The 296 files in this series span the entire lifetime of KDW and include files on the craft-based industries such as marble, wrought iron and candle-making which were explored in the early days of the workshops. Each of these techniques or materials had their own KDW code but in general generated a maximum of product twenty files. The majority of files in the series can be classified as furniture or industrial design. These were initially classified by the KDW KF and 44 codes but from the mid-1970s both were allocated 44 codes.
In the first few years of operation the Scandinavian Report recommendations on developing designs using indigenous materials appear to have been adopted and many design projects concentrated on the craft-based industries. These products – ranging from Oisin Kelly’s cast iron candleholders to Kilkenny marble ash trays and table tops – were, together with products from other KDW departments such as ceramics and textiles, promoted to the international market, particularly through setting up outlets in the United States. These craft-based products were all designed for mass production. Some of these lines were short-lived and others, such as candle making, were devolved to commercial companies.
By 1968 a “General Purposes Workshop” had been established and the more experimental designs, for instance in plastics, were produced from this base. This workshop may also have been the source of initial examples of furniture design such as the wood and leather chair, designed by Peter Lorenzen and made by the Ardee Chair Company. This was shown at the Enviro ’70 exhibition in the RDS. At that time it was not available for sale in Ireland but was selling well in Europe. Other prototype items of furniture, such as Gerald Tyler’s 1972 easy chair were exhibited at trade fairs but were not produced commercially. Gerald Tyler also designed an expandable child’s bed which an article in the Financial Times in 1973 states was commissioned by Heal’s and Company of London, a department store which had previous links with Kilkenny having held a KDW promotion in 1967.
The 1977 KDW Annual report notes that the ‘first phase of a long-term product design and development programme with the furniture industry was completed during the year and resulted in the introduction of a limited range of new furniture on the Irish market’. However, the furniture development project had highlighted the problems for individual firms in developing new designs and prototyping them without interfering with existing production schedules, and underlined the need for KDW to improve its prototyping support. A furniture prototyping workshop was opened at Kilkenny in 1980. A furniture showroom had been opened in the KDW Dublin shop in 1979 and provided one outlet for the KDW designed domestic furniture produced by companies such as the Crannac Co-operative. Designs for office furniture, reception areas and shop displays were also produced.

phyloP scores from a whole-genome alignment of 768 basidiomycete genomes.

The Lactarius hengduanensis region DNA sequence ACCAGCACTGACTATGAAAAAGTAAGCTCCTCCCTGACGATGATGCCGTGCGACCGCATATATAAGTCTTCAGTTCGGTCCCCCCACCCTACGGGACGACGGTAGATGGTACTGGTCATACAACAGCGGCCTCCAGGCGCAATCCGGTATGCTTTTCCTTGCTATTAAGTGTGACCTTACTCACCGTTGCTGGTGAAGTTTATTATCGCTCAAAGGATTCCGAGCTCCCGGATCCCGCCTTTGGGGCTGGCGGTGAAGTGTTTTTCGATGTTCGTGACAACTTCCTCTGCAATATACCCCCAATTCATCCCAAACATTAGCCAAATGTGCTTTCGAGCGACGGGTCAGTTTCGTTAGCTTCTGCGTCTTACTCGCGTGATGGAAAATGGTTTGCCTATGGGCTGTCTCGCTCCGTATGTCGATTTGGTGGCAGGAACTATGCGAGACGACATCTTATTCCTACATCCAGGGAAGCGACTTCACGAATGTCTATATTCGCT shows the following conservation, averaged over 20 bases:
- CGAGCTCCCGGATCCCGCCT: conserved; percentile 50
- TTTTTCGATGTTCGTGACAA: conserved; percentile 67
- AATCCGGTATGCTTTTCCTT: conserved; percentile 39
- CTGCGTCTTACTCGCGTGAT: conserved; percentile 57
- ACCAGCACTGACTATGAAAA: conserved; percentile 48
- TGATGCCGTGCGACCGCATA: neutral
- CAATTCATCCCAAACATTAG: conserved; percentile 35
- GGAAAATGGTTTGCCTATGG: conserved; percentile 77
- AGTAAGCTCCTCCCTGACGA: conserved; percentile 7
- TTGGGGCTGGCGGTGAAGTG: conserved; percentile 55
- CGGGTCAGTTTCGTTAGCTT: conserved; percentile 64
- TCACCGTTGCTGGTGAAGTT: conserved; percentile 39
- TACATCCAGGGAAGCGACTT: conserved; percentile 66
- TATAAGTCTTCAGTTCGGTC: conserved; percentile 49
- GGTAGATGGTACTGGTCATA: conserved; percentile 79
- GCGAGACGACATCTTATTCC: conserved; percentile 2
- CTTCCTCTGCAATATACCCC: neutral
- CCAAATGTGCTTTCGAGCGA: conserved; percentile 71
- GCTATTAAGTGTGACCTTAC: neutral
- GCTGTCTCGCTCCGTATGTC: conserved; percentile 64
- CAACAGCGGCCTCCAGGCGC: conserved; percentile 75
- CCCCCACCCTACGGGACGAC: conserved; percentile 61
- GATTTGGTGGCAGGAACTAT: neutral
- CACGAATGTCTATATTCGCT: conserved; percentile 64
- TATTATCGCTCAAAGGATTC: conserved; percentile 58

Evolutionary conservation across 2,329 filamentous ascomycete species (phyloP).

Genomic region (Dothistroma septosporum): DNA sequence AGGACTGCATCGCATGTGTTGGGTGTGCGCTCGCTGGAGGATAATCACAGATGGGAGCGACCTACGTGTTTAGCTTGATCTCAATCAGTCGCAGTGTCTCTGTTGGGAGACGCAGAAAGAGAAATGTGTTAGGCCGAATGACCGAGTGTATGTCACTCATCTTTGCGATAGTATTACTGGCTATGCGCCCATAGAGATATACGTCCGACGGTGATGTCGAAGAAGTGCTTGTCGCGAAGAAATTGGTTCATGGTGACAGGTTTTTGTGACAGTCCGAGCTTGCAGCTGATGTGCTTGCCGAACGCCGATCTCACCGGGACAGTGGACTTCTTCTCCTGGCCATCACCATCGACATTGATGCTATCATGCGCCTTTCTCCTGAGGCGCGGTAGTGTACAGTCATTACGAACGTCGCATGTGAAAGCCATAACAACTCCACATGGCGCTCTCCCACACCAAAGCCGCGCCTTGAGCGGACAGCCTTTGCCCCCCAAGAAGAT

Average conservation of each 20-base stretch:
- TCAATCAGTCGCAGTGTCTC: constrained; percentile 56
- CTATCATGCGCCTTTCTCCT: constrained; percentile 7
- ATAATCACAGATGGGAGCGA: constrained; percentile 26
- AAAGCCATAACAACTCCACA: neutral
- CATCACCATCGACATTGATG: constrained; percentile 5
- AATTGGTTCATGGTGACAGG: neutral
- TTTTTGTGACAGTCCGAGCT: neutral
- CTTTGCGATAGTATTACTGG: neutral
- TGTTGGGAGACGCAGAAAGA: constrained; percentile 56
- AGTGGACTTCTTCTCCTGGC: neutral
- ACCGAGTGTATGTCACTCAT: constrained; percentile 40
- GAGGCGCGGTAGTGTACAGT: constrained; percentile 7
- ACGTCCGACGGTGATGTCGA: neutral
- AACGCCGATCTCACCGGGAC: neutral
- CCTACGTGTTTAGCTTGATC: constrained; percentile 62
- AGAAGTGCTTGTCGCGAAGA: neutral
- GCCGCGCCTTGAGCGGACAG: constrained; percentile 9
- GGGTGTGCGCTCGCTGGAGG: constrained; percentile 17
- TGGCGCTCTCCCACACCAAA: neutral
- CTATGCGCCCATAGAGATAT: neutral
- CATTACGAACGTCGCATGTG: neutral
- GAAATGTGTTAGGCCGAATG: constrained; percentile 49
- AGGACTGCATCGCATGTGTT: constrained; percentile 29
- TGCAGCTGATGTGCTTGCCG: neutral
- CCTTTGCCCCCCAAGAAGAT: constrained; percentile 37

In the early 1970 the industrial design department began operations, undertaking work in a very broad range of material and techniques including plastics and experimental ceramics. The 1973-4 Annual Report noted that major projects executed included “building components and electronic, television and medical equipment” (p10). Work for government departments was also undertaken, such as the litter bin designed by Gerald Tyler for the Office of Public Works and signage for various state and semi-state bodies such as Posts and Telegraphs. Much work was produced in the area of homewares and household appliances – cookware, light fittings, storage, and cutlery among the many products designed. The 1978 Annual Report noted that the Industrial Design Department 2today accounts for more than 50% of KDW’s practical design services to manufacturers” (p11). This Report also reported that a new model-making unit had entered full operation providing services to industry.
While this wide variety of assignments continued into the 1980s – including design for the craft-based industries – electronics and design for light engineering moved to the fore, much of this for the Irish subsidiaries of international companies. Increasingly projects undertaken for firms such as Lake Electronics and PMPA evolved from designing a particular product and encompassed all aspects of design and branding for a company. By 1983 KDW had rebranded itself a Kilkenny Design and was foregrounding its function as “Product planning, design and technical support”. At around this time the distinction between the individual workshops – indicated by the variety of codes applied to design jobs – was eroded and from 1984 all design work undertaken by Kilkenny Design was assigned the same code – 88.